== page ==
You need a context to be able to tell whether “each” refers to two things. For example, you could say that each hand has a glove on it, or each team member was in uniform.
Let’s assume the context implies two things. You still have an important difference between these two words:
“Both” refers to two things together.
“Each” refers to two things separately.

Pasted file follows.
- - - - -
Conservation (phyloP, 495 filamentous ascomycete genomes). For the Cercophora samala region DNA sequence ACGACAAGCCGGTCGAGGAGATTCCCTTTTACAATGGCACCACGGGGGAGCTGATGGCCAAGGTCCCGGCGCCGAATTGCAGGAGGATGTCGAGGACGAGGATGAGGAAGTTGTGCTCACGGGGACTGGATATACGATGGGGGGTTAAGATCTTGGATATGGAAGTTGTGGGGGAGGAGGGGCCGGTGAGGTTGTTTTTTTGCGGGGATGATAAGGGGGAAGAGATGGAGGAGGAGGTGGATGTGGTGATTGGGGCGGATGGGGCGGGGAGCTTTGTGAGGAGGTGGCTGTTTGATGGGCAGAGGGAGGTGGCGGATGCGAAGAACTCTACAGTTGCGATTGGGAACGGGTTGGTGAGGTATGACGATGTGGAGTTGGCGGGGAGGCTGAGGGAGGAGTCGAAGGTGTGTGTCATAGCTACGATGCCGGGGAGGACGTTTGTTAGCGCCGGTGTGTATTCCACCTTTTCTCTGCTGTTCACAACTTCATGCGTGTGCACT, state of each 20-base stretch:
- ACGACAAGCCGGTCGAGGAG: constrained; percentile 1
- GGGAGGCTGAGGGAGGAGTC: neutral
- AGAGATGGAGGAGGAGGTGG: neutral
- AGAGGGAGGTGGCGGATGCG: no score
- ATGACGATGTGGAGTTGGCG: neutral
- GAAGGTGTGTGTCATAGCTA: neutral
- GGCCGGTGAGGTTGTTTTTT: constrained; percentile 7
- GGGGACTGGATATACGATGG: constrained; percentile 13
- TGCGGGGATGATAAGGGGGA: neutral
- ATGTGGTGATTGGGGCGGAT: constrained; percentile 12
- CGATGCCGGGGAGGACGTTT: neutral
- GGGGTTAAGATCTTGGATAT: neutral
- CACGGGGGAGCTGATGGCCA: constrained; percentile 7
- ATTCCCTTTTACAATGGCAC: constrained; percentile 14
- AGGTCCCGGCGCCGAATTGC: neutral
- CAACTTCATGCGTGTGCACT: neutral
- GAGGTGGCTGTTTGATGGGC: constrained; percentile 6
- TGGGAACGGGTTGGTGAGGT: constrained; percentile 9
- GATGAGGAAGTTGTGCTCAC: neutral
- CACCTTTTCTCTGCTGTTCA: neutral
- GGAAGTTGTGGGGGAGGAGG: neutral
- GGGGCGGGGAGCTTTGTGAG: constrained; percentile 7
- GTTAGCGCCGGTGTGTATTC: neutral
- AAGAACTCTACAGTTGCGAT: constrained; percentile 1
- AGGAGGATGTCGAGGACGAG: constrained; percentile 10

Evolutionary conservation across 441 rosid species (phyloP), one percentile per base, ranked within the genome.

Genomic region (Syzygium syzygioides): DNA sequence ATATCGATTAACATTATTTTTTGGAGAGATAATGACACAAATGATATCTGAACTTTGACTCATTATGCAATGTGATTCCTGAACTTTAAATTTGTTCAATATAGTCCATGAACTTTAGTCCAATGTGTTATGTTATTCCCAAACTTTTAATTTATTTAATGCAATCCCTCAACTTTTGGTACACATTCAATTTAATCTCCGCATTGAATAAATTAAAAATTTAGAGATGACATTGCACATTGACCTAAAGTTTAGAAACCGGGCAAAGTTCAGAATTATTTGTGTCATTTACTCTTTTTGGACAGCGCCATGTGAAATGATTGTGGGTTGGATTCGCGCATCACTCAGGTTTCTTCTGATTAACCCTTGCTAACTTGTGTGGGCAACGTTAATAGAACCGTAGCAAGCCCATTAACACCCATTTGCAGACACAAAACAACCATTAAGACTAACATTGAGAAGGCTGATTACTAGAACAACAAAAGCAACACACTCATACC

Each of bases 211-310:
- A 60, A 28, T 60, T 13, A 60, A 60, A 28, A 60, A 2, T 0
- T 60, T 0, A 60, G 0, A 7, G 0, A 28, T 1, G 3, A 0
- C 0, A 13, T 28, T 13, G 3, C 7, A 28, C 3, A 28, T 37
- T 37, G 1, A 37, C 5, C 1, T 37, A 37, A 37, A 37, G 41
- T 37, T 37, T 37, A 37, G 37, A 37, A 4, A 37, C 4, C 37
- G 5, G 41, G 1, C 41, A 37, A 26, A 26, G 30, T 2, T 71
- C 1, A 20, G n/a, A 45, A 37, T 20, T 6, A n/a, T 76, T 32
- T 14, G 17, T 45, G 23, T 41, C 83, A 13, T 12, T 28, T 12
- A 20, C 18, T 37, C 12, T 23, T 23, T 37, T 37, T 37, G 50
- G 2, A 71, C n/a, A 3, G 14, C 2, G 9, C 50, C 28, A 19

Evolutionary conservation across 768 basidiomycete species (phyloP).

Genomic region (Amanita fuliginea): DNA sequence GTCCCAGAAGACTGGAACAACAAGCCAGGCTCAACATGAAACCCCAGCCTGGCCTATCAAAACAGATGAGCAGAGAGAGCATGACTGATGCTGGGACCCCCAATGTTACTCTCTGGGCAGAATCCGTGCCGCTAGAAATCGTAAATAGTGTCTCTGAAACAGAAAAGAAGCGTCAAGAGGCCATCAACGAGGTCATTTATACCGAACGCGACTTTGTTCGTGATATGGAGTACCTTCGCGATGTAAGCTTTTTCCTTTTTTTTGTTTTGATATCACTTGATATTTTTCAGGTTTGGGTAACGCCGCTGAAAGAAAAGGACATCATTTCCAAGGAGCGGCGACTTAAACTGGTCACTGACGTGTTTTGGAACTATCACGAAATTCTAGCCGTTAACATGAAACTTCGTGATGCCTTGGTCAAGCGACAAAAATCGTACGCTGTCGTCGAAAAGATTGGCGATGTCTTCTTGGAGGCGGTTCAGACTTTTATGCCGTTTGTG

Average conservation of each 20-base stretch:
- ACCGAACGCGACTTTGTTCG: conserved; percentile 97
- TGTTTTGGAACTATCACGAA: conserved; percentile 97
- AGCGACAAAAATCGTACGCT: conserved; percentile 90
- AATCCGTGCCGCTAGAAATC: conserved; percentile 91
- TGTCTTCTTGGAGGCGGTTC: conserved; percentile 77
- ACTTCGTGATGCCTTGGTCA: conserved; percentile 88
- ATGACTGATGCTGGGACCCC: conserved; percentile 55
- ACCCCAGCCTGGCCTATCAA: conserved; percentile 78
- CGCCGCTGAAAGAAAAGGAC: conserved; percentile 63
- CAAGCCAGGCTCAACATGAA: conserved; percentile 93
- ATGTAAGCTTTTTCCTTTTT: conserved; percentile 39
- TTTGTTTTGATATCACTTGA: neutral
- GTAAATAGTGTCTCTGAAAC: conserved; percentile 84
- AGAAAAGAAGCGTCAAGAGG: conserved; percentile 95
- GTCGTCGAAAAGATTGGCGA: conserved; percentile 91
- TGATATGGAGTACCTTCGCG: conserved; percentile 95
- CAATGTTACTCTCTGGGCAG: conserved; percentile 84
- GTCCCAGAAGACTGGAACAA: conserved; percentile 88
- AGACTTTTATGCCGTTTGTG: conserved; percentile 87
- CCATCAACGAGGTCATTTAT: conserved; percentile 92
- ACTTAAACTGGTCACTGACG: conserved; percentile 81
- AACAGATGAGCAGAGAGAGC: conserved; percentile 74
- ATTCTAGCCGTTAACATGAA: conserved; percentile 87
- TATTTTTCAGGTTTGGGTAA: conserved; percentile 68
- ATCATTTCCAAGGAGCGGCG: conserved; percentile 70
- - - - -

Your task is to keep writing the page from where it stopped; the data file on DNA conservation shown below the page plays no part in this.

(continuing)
Here’s a good example of getting it wrong:
There is one [polar vortex] at both poles, and other planets have them too.
Sorry, each pole gets its own vortex.
Just for grins, here’s a Hubble photo of Saturn’s polar vortex.